We listen to the radio every day on our way to the office. Most often we end up switching to our favourite channel, host or show. But even then, we forget to think about the hard work the host must have put in to make our everyday journey bearable. One such Radio Jockey who is busy designing our daily commutes is Janavi Iyer.
“People think that all you have to do is speak on the radio. But nobody realises that there’s a lot that goes behind just being audible. Everyone thinks it’s so easy and that anybody can do it,” says Janavi.
Janavi grew up in different parts of the country. Delhi, Pune, Surat, Ahmedabad and finally now lives in Vadodara. A public speaking competition in college led her to get her first job at Radio City, one of the most popular stations in the country.
“Suddenly at 21, I was given this big opportunity with a major radio station. So coping up with that was a big challenge. Coming to terms with living on your own, in a new city and the rest of the RJs had 10-15 years of experience. And here I was, fresh out of college. It took me a little time to grasp it all,” says Janavi.
Since the station decided to become vernacular, and then being a non-Gujarati speaker, she decided to move the Times of India as a Desk Editor. A job that mostly isn’t recognised to the local public who just reads the reporter’s name under the headline.
“I very happily moved to a newspaper organisation. It was a nice enriching experience. Here on the radio, I was talking to women with husband issues. And I was 21 myself! So I was handling more mature topics at one point in time. Newspapers, somehow, came more naturally to me. I had grown up reading TOI and I was ok with giving up my RJ job to enter an arena which gets less attention, which is the editorial side,” Janavi says.
But, ‘what you seek is seeking you’ came true in Janavi’s case. It was after this newspaper stint that she got a job with Radio One, hosting the morning show.
“I worked even after the shift would get over, so I learnt a lot in the process. I knew how every department worked!”
And then, there was no looking back. Janavi then moved to Radio City, Baroda, in 2012. This exposure came in very handy. “I was working in digital, music, shows, and almost everything that happens in a radio station.”
Now, She is a Programming Head with Red FM, where she does what she likes most: talking about current local issues that resonate with her audience. Her initiative “Kaam Chaloo Chhe ” was much popular in the city because of how commonly it affected the next person.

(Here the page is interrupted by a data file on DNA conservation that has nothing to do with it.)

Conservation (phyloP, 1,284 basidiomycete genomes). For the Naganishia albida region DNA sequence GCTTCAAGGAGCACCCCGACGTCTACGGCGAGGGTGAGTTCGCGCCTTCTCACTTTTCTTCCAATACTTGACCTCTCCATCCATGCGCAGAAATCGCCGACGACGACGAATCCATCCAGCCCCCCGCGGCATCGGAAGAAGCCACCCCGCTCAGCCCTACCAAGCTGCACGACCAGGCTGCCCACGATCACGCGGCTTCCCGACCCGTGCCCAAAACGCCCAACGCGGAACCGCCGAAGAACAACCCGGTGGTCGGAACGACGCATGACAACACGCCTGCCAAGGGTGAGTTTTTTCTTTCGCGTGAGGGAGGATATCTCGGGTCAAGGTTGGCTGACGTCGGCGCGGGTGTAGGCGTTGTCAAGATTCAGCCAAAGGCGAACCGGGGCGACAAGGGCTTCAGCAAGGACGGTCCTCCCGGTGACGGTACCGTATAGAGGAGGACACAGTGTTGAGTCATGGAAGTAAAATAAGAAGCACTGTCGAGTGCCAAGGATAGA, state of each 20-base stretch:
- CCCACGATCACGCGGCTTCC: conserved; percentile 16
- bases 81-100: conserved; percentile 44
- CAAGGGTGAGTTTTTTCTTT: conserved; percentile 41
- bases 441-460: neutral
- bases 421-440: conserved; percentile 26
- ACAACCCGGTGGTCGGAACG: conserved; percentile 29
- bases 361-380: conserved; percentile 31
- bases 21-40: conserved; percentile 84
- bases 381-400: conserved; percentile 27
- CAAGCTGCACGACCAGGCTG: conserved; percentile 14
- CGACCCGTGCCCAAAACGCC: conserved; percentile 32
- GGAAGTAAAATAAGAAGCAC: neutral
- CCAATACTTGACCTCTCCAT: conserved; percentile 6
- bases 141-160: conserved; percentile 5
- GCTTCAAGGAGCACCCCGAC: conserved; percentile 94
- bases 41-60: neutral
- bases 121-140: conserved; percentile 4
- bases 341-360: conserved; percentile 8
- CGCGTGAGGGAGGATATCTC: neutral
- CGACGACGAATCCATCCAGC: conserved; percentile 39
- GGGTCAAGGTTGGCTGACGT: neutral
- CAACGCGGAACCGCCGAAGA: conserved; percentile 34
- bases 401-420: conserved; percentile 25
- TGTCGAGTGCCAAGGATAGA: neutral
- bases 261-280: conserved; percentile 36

“Anything that is happening locally is bound to strike a chord with my listeners. I love addressing hyper local things on air. I’m a change maker who likes showcasing issues that need attention and are often hidden under the carpet,” says Janavi.
Though the radio space has very little men-women distinction.”It’s one of those industries where I’ve seen more women on top. There’s a very minimal wage gap. Men and women are paid the same amount,” she says.
So, it’s safe to say that any man or woman can be a host during different time slots. And this has nothing to do with gender, but rather their talent. “There’s a lot of experimenting happening. We placed a male during the mid morning hours and women loved chatting with him.”
In the midst of her social message, heading programmes, managing people and finding new ideas to engage the audience, Janavi is also a mother whose day starts at 6.30 am and gets over by 10 pm. According to her, it is because of the support she gets from her family that it’s possible for her to do it all.
“As a working mother, our middle name is guilt. Even if you’re going to the salon, it comes with a lot of guilt because you’re spending that time away from your kid. You have to maintain everything and I like it like that, I wouldn’t have it any other way,” Janavi reiterates while talking about maintaining a work life balance.
So what is the one message she gives to fellow women who aspire to be like her? “Girls shouldn’t shy away from owning space. From expressing themselves or saying their opinions. Because they think their opinion will come out as too harsh. They don’t want to own their intelligence. Just shine out there and rest will follow!”